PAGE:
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Erev Rosh Hashanah 5782 ~ Sept. 6, 2021

Have you ever noticed that some TV commercials help us understand life, some poke fun at life, some simply tell us about life as it is, and some and some want us to see the benefits of using their product?  A few weeks ago, Lisa and I were watching one of those commercials and we simply couldn’t stop ourselves from chuckling. Perhaps you have seen it:

Two women are sitting in a car driving to a Sonic takeout restaurant. One turns to the other and says: “My husband says that I load the dishwasher wrong. I didn't know there was a way.”

The friend responds: “Ah, there is a way, apparently.”

The first then continues: “What he doesn't understand is that I load it wrong, so I don't have to do it.”

To which the friend responds: “Oh, that’s smart! From now on I'm just gonna do everything wrong.”

Contrast that with Billy, the oldest child in the Family Circus comic strip.  Billy kneels next to his bed. He closes his eyes, clasps his hands together. He then offers the following prayer: “Make me be good. And if you don’t get through to me the first time, please keep tryin’ ‘till I answer.”

Billy does have a point. It’s not that there is anyone of us who doesn’t want to be good. It is that sometimes we aren’t listening to what it means to be good. We have our own hidden agenda, we have our own set of values, we don’t like other people telling us what is right and what is wrong. We had enough of that as children growing up. Our parents were telling us to keep our elbows off the table, use a napkin instead of our sleeves, treat our kid sister or brother nicely, walk with our hands at our side, stand straight, talk politely and only when talked to . . .. I bet we could all add to the list.

By the time we grew up our parents’ influences had positively and negatively impacted upon us in several ways. The first is that we all have that feeling of guilt that is so familiar to us all. The second is that we all think that we can always do better. The third is that we could hardly wait to forget the rules our parents and teachers made. The fourth is that we created our own set of rules. And the fifth, well the fifth is that we realize how much we are like our parents, and many of our rules are related someway to the rules that our parents and teachers hounded us with personally.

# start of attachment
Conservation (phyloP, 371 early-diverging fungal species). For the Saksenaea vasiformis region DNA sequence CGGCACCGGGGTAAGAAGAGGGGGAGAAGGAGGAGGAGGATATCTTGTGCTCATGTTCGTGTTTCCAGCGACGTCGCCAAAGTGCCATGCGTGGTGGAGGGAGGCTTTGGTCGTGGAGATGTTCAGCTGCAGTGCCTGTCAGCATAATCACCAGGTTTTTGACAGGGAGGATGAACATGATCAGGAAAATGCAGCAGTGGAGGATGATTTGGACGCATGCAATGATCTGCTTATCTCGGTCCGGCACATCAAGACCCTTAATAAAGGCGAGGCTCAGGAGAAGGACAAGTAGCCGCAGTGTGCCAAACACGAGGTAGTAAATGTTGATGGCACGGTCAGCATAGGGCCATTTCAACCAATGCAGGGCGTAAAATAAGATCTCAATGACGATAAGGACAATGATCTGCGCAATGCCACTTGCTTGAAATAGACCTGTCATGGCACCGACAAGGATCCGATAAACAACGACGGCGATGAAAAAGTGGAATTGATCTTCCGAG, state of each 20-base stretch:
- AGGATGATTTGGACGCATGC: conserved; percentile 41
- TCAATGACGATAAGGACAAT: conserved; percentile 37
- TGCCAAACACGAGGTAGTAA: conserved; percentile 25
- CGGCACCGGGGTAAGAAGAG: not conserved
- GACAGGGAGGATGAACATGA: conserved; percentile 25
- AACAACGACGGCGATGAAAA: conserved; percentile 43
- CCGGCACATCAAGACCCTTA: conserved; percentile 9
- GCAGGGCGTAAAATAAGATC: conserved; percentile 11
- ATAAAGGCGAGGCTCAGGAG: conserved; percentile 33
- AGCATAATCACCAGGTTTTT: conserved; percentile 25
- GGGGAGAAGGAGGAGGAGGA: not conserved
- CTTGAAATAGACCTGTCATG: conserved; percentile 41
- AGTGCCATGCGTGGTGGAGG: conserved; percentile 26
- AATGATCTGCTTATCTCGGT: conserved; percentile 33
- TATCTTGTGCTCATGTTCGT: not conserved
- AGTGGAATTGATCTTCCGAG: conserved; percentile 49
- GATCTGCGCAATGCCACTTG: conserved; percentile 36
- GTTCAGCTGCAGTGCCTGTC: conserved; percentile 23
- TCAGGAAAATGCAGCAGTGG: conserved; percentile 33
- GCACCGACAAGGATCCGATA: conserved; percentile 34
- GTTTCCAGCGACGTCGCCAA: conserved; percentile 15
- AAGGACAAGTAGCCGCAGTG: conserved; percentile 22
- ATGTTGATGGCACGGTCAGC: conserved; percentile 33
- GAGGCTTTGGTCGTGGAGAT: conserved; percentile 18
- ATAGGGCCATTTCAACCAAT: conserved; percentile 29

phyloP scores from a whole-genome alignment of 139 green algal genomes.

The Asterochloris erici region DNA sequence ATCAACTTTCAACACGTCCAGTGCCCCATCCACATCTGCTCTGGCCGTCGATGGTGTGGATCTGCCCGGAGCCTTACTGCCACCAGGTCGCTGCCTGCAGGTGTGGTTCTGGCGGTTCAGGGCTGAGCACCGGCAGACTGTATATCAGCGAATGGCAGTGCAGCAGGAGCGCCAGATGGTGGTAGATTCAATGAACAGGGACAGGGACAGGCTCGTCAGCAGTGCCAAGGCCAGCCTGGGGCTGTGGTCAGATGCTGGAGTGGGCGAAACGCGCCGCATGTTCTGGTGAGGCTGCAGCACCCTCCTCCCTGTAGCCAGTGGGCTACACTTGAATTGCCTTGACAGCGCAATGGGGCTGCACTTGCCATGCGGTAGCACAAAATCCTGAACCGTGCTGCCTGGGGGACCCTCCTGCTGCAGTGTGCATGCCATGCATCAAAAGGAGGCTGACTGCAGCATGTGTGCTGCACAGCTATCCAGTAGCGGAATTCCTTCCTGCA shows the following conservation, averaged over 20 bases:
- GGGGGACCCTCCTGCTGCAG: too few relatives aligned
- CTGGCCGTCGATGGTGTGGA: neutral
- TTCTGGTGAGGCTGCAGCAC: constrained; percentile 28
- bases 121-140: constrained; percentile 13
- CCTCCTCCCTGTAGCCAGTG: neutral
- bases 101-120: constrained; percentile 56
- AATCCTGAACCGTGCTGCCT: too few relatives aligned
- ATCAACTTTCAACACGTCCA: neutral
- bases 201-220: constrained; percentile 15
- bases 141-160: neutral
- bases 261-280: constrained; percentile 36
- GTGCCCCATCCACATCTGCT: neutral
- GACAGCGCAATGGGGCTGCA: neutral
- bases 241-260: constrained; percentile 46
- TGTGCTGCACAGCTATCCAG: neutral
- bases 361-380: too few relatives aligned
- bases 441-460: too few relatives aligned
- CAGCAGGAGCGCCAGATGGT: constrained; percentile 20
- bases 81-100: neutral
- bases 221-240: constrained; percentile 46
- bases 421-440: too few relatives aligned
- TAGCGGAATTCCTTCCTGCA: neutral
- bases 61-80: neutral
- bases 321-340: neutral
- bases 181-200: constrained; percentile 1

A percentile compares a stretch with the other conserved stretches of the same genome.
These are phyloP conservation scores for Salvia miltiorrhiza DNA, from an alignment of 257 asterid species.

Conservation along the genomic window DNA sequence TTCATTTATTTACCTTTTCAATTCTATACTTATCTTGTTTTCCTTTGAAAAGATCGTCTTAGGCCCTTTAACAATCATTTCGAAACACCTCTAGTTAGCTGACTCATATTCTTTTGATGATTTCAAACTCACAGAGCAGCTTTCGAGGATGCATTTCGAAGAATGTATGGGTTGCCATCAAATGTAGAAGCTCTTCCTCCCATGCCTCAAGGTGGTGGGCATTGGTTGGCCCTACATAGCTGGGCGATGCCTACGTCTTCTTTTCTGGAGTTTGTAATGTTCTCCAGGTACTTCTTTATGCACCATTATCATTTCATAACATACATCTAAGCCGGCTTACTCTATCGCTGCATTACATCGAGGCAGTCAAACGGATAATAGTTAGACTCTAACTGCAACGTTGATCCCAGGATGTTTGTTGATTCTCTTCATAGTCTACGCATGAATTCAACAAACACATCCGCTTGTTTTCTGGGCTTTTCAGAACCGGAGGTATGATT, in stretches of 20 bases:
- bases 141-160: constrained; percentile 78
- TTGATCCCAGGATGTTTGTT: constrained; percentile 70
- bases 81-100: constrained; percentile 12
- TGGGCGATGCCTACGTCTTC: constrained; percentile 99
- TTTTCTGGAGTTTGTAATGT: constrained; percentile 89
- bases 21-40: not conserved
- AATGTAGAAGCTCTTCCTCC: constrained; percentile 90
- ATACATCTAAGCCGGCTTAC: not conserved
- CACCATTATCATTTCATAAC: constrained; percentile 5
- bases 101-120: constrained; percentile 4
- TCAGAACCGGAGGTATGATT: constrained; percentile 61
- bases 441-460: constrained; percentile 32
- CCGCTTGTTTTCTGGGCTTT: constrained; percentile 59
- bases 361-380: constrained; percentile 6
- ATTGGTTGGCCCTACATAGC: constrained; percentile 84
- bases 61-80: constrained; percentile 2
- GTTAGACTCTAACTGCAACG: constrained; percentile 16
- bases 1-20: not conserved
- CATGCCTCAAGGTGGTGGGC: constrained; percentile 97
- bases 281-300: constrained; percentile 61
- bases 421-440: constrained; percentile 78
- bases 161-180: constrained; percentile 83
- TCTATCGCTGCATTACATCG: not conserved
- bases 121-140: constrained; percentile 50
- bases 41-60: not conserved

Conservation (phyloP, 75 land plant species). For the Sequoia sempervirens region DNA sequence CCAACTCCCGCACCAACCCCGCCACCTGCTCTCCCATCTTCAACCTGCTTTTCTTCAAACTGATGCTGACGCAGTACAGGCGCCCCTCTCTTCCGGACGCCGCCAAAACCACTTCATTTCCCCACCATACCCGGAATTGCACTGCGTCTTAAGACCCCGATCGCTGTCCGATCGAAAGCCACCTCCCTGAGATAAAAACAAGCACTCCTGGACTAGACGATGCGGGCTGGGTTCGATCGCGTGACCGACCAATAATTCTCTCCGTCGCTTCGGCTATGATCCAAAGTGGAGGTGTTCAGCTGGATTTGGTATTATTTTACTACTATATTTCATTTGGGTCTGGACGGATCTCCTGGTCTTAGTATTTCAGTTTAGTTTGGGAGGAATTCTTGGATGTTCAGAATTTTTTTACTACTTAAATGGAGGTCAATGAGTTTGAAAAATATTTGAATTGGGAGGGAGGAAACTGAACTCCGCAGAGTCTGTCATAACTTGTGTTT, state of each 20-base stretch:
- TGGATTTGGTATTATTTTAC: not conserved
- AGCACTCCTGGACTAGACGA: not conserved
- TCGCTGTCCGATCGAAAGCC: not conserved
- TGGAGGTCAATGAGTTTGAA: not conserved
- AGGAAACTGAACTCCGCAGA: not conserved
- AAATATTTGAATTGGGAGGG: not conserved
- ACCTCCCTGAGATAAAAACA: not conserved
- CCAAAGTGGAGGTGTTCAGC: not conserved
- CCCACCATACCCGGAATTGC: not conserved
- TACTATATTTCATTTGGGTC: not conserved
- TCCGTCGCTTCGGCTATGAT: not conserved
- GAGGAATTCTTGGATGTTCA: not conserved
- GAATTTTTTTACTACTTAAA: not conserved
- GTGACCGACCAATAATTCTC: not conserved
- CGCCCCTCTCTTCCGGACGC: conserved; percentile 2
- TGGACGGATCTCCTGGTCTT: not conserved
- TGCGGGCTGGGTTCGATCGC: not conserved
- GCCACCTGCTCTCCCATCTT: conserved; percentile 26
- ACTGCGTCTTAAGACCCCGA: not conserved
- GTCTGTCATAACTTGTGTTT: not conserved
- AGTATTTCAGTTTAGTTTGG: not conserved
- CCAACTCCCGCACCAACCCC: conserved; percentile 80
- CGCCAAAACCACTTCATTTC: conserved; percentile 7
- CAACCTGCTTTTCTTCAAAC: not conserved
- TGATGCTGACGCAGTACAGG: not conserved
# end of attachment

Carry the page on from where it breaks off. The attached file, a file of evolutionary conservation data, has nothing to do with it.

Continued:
Rabbi David Woznica, asks: “Why does Judaism stress that during the aseret yemai teshuva, the Ten Days of Repentance, that we act piously; that we should act in a truly moral way? Doesn’t God know that we are only putting on an act? Can we really fool God?” Here is my commentary. Think of it in this way: Do we really believe that if we start opening doors for other people, that if we go up to someone and say “Hello. How are you?” and actually listen and care, that God will be fooled in to thinking that we have changed our ways? Try it until Yom Kippur. For the next ten days add some act of kindness to that which you normally do. Then see how you feel about yourself, how you feel about people around you, and how the world looks. One day or one act is easy. But for ten days. And if we do this act of kindness for ten days, will it become a part of us for the rest of the year? Can we do it?